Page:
FRANKFORT, Ky. — A year after taking over enforcement of the state’s call-before-you-dig statute as it relates to natural gas or hazardous liquid lines, the Kentucky Public Service Commission (PSC) has issued more than 400 citations for violations of the law.
The PSC assumed responsibility for enforcing the law on July 14, 2018. Since then, the PSC has received nearly 1,000 reports of excavation-caused damage to natural gas lines in Kentucky.
“This level of excavation damage to natural gas lines is unacceptable and poses a significant threat to public safety,” PSC Chairman Michael Schmitt said. “The PSC hopes that consistent enforcement, combined with a comprehensive effort at educating stakeholders and the public, will start reducing the number of dig-in incidents in Kentucky.”
Last year’s changes to the underground facility protection statute require operators of natural gas lines to file reports with the PSC on all incidents of excavation damage. The PSC then evaluates the reports, conducts any needed additional investigation, and assesses financial penalties if violations are uncovered.
Of the 966 gas line damage reports filed with the PSC through June 29, 557 have been reviewed and closed, with 146 requiring no further action and penalties imposed in 411 cases. The other incidents remain under review.
About 44 percent of the violations thus far involve contractors who either failed to call 811 to have gas lines located or didn’t follow the statutory requirements for excavation near gas lines; 42 percent involve natural gas operators who did not locate lines accurately or properly; 8 percent involve people doing excavation on their own property and either not calling 811 or not following proper excavation practices; the remaining 6 percent involve a variety of entities.
Jefferson County has had the most damage reports, with 236, followed by Fayette County with 80 and Daviess County with 49. Damage reports have been received from 87 of Kentucky’s 120 counties.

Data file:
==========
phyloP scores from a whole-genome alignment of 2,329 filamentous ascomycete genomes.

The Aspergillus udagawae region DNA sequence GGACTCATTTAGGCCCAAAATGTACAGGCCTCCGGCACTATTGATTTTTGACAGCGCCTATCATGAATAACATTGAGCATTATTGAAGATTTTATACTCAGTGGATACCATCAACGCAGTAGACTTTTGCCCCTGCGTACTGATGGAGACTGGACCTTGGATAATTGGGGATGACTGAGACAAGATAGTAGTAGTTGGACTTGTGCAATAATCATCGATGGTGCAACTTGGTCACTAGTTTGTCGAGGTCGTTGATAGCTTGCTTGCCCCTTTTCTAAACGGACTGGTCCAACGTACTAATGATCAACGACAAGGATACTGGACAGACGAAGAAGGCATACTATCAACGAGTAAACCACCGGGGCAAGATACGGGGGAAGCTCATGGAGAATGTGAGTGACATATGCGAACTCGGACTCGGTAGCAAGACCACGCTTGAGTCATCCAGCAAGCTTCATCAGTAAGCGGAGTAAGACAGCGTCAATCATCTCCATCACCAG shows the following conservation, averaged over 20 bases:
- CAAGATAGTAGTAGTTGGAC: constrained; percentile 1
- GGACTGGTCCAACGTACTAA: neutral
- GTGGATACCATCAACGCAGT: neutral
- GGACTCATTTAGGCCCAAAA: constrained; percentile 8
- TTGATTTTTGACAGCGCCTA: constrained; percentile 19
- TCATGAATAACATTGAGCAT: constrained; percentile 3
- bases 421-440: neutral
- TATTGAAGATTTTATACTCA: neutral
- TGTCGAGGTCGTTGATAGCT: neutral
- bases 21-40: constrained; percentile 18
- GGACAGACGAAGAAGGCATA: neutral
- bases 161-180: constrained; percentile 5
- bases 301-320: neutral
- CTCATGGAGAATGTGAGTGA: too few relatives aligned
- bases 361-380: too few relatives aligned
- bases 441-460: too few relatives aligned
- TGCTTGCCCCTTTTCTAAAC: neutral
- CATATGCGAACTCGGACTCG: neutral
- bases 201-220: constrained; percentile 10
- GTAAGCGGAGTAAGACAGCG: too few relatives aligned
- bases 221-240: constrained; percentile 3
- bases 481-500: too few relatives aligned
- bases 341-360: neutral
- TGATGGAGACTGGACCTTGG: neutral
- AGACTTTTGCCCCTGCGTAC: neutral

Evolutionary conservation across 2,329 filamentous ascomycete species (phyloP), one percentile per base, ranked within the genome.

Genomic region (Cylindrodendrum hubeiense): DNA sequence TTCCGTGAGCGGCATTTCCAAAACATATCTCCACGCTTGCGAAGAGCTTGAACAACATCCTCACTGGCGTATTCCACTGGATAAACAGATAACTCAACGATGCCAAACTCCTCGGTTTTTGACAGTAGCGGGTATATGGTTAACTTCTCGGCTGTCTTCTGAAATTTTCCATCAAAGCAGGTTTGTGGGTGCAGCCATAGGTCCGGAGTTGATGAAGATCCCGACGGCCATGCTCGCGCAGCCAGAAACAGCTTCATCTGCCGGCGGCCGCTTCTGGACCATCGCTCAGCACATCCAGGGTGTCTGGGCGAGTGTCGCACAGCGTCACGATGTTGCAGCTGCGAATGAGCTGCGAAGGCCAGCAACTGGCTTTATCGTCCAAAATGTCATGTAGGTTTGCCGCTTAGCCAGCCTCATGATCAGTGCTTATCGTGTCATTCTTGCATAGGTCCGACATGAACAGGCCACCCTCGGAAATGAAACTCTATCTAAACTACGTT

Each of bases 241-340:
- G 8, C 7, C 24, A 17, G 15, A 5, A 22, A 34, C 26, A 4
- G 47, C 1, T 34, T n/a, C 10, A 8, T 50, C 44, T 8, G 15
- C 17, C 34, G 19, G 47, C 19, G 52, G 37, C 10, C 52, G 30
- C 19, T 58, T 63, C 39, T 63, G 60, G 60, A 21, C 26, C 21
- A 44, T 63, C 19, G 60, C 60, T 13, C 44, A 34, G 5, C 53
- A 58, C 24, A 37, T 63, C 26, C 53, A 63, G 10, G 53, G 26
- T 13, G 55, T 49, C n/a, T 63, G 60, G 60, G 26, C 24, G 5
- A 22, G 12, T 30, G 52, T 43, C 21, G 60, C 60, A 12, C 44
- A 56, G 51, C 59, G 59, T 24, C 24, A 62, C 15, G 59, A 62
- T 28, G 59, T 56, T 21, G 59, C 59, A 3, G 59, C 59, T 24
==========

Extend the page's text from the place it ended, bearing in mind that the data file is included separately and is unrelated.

PSC Executive Director Gwen R. Pinson explained that all penalties collected are being used to fund expanded outreach, training and education efforts aimed at excavators, pipeline operators, municipal utilities and the public.
“This is a statewide problem that requires a statewide effort to inform and educate not just utilities and excavation contractors, but also the general public,” Pinson said.
Members of the PSC staff have made presentations at 40 meetings with various stakeholder groups, interacting face-to-face with nearly 1,800 people. Further training and public outreach activities are being planned, Pinson said.
The changes to the law were made to bring Kentucky into line with federal pipeline safety standards, which the PSC enforces under an agreement with the US Department of Transportation.
Like every other state, Kentucky has a statewide 811 service that, by law, must be called at least two working days prior to beginning excavation. This advance notification is intended to allow ample time for utility lines to be located and marked so that excavation can proceed safely. Natural gas providers and hazardous liquid pipeline operators are required to provide the location of their lines to the 811 center.
Excavators, including homeowners, could be penalized for not calling 811, ignoring location markers or using improper excavation methods. Operators could be penalized for not responding to requests to locate lines or for improperly or inaccurately locating or marking underground facilities.
About 240 entities operate natural gas or hazardous liquid pipelines in Kentucky. They include local gas distribution companies fully regulated by the PSC and municipal natural gas providers and other entities, such as housing authorities, that are regulated by the PSC for safety only.
Penalties are up to $1,250 for a first violation, $2,000 for a second violation, and $4,000 for subsequent violations.
John Lyons, PSC deputy executive director, noted that the PSC has been reducing penalties for first-time violators who attend a two-hour training session at the PSC. About 120 people in total have attended the first three training sessions, he said. The sessions are held every three months.
“We are planning to expand our training efforts beyond the considerable stakeholder outreach that we have done thus far,” Lyons said. “Although enforcement is important, we would prefer to be able to focus on education and prevention.”